TPM News

May was a good month for both party committees charged with sending Senators to Washington. New fundraising numbers from the NRSC released this morning show the group raised $3.6 million last month. The GOP group has $18.1 million on hand, and spent just over $2.5 million last month.

That puts the Republicans ahead of the Democrats when it comes to the money in their bank account, but well behind them when it comes to raising more. According to numbers reported elsewhere today, the DSCC raised $5 million in May and has $17.6 million in cash heading into the summer.

"Republicans were quick to tout their cash position after Democrats had nearly a 2-to-1 financial advantage last fall," CQ reports.

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In a move that has Washington scratching its head a bit, former SEIU President Andy Stern has joined the board of SIGA Technologies--a company that specializes in developing drugs to combat biological warfare pathogens.

"Andy is a strong leader and a great addition to our Board of Directors. His insight, experience, and leadership, particularly his understanding of how our federal government works, will complement the skill sets of our existing board members," reads a statement from Dr. Eric Rose, SIGA's Chief Executive Officer.

I've reached out to Stern for comment on this. An unexpected step to say the least.

There's one thing both Democrats running in tomorrow's North Carolina Democratic Senate primary runoff can agree on: turnout is going to be very, very low. But even if most North Carolinians don't care much about the runoff, you probably should.

Democrats didn't exactly pour out back on May 4, the first time former State Senator Cal Cunningham and Secretary of State Elaine Mashall met in the primary. And even fewer of them are expected to head out in the summer heat to cast a ballot this time around. So it might be easy to write-off tomorrow's runoff election (after all, most North Carolinians have.) But the candidate who wins tomorrow faces Sen. Richard Burr (R) -- a relatively unpopular incumbent in a seat known for changing occupants regularly. National Democrats have long said the North Carolina Senate race could be one of this fall's surprises. That alone makes the primary worth watching.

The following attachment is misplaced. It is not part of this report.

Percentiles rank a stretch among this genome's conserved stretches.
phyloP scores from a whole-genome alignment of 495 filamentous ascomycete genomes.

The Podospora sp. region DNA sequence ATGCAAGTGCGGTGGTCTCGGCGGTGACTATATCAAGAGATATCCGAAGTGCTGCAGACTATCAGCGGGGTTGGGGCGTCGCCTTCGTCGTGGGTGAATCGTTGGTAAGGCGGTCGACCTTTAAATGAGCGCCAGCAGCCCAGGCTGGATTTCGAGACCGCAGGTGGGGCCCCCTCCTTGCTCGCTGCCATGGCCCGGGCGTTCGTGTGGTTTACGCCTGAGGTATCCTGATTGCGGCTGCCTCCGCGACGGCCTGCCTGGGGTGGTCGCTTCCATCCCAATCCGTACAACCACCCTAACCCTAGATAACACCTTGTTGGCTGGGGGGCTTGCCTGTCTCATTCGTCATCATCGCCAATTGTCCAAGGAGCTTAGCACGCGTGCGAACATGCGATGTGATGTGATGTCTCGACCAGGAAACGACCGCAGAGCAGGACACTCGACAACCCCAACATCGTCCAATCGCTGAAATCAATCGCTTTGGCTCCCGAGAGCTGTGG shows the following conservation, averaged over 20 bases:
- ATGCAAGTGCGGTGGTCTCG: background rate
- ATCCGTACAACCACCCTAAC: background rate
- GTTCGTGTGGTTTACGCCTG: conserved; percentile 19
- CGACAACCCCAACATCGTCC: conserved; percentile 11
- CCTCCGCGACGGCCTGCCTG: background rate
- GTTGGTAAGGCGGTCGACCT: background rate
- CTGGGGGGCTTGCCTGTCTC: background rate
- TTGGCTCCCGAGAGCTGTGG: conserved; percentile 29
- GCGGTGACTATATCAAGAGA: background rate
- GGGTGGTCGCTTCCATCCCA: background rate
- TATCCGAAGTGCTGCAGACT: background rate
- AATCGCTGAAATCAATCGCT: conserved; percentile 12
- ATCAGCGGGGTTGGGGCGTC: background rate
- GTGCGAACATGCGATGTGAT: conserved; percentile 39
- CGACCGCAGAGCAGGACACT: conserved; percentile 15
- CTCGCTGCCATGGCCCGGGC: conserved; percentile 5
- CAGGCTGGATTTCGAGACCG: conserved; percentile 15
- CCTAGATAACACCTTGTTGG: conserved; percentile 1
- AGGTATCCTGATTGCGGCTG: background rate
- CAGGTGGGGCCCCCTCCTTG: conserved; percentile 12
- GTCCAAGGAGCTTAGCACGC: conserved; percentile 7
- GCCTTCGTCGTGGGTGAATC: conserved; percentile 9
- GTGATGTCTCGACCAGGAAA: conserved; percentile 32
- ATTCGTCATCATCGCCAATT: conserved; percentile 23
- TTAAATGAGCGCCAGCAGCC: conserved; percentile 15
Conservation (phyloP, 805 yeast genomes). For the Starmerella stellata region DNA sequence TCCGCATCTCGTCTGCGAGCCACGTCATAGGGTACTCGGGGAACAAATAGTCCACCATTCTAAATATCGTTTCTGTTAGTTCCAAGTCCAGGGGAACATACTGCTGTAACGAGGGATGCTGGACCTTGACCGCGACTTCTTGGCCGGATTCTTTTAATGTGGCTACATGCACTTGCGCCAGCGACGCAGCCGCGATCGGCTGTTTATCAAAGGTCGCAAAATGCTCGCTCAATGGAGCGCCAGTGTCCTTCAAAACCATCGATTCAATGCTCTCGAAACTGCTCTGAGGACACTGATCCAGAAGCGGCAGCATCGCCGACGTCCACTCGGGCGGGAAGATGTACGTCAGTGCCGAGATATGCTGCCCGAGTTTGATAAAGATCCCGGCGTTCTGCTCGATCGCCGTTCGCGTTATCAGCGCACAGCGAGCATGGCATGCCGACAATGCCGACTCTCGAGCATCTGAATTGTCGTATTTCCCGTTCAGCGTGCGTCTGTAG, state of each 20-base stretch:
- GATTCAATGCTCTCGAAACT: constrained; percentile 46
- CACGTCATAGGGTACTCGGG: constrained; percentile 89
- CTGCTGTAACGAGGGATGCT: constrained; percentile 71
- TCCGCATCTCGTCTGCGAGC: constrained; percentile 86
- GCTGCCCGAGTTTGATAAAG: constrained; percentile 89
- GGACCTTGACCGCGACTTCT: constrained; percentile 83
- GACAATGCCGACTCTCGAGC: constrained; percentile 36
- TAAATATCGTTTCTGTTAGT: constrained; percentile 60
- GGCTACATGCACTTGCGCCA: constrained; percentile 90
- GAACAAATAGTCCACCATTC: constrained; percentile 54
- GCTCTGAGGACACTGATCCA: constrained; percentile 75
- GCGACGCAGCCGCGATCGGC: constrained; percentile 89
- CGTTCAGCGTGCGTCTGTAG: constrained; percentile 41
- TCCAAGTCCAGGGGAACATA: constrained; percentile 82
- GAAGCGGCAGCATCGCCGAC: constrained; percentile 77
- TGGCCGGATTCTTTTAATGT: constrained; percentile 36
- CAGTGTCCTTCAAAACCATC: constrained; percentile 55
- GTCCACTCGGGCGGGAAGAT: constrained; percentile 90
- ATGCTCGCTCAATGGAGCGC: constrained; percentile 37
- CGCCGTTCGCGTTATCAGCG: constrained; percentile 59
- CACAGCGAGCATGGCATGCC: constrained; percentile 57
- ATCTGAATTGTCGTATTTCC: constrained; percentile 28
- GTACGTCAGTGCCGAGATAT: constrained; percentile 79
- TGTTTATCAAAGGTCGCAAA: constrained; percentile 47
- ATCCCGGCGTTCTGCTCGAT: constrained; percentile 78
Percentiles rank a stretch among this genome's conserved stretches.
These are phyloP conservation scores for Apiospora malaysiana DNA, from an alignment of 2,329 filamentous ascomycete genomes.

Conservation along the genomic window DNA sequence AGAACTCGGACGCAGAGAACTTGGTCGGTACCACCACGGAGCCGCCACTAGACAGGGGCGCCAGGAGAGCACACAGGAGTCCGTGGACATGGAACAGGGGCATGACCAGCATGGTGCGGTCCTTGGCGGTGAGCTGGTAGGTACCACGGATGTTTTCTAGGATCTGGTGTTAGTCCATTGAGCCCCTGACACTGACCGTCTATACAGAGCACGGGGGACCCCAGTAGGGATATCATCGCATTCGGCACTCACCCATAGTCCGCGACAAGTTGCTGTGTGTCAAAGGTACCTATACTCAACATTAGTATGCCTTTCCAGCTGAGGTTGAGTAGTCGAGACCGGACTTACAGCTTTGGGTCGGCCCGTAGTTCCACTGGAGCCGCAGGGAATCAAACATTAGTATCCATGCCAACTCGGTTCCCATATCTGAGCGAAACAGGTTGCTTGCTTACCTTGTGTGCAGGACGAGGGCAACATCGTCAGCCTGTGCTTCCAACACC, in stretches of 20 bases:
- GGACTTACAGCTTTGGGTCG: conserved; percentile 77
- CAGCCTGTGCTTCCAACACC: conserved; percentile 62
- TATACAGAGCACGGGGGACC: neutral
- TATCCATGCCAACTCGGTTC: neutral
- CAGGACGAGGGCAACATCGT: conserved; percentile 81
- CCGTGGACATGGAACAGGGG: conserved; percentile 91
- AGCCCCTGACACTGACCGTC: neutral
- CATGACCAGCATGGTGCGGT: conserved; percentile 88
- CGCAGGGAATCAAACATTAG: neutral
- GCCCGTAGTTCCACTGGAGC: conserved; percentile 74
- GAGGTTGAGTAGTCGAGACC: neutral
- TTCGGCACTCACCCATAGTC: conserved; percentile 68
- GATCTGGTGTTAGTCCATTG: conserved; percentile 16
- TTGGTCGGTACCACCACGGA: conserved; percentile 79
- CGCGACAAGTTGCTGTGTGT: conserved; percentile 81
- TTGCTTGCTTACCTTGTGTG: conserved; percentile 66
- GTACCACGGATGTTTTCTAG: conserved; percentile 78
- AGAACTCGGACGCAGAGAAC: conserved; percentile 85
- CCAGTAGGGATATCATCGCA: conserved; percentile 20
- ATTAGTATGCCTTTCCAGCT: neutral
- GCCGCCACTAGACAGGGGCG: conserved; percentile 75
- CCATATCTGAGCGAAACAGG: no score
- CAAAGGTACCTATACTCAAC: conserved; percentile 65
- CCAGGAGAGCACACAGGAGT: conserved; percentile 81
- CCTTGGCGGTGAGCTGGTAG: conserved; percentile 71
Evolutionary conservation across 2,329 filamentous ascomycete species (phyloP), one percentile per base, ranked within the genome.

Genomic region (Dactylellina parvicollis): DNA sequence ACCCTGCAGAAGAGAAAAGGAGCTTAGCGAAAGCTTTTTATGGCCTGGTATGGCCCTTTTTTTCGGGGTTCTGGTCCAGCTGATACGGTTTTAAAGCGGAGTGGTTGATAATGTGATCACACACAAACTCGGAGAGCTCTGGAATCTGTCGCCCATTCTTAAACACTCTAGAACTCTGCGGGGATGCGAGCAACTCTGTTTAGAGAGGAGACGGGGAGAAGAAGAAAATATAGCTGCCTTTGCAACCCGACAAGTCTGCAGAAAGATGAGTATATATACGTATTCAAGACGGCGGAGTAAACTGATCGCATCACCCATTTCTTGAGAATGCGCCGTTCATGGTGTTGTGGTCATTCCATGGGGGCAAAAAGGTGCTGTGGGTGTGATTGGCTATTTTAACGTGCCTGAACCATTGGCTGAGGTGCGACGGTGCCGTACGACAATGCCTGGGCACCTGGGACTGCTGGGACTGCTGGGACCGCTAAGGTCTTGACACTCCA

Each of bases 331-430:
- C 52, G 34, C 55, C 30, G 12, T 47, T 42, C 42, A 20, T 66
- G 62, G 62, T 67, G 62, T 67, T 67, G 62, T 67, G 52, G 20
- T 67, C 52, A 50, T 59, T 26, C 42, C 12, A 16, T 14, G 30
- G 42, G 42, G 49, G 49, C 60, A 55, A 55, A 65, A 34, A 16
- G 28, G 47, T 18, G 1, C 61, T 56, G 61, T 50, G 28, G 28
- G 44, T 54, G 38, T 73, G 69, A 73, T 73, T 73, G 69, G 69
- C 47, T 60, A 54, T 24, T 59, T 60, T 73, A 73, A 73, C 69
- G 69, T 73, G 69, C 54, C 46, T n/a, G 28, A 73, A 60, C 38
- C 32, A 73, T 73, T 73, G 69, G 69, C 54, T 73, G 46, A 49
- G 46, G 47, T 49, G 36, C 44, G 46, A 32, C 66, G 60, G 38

But beyond that, the Democratic battle is another setting for the progressive vs. establishment fight that has defined primaries on both sides all year -- but with a twist.

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Rep. Gregory Meeks (D-NY) did not report on his personal financial disclosures over $50,000 in loans from a New York businessman that he used to pay for a large home in the Jamaica section of Queens, the Daily News reports.

Meeks, who has been on TPMmuckraker's radar recently because of a federal probe into his Hurricane Katrina charity, told the News that the loans, for $40,000 in 2007, and $15,000 in 2008, were not reported because of an "oversight."

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Former Arkansas Gov. Mike Huckabee (R) is against gay marriage, at least in part, because of the "ick factor."

"I do believe that God created male and female and intended for marriage to be the relationship of the two opposite sexes," Huckabee said in a recent New Yorker profile. "Male and female are biologically compatible to have a relationship. We can get into the ick factor, but the fact is two men in a relationship, two women in a relationship, biologically, that doesn't work the same."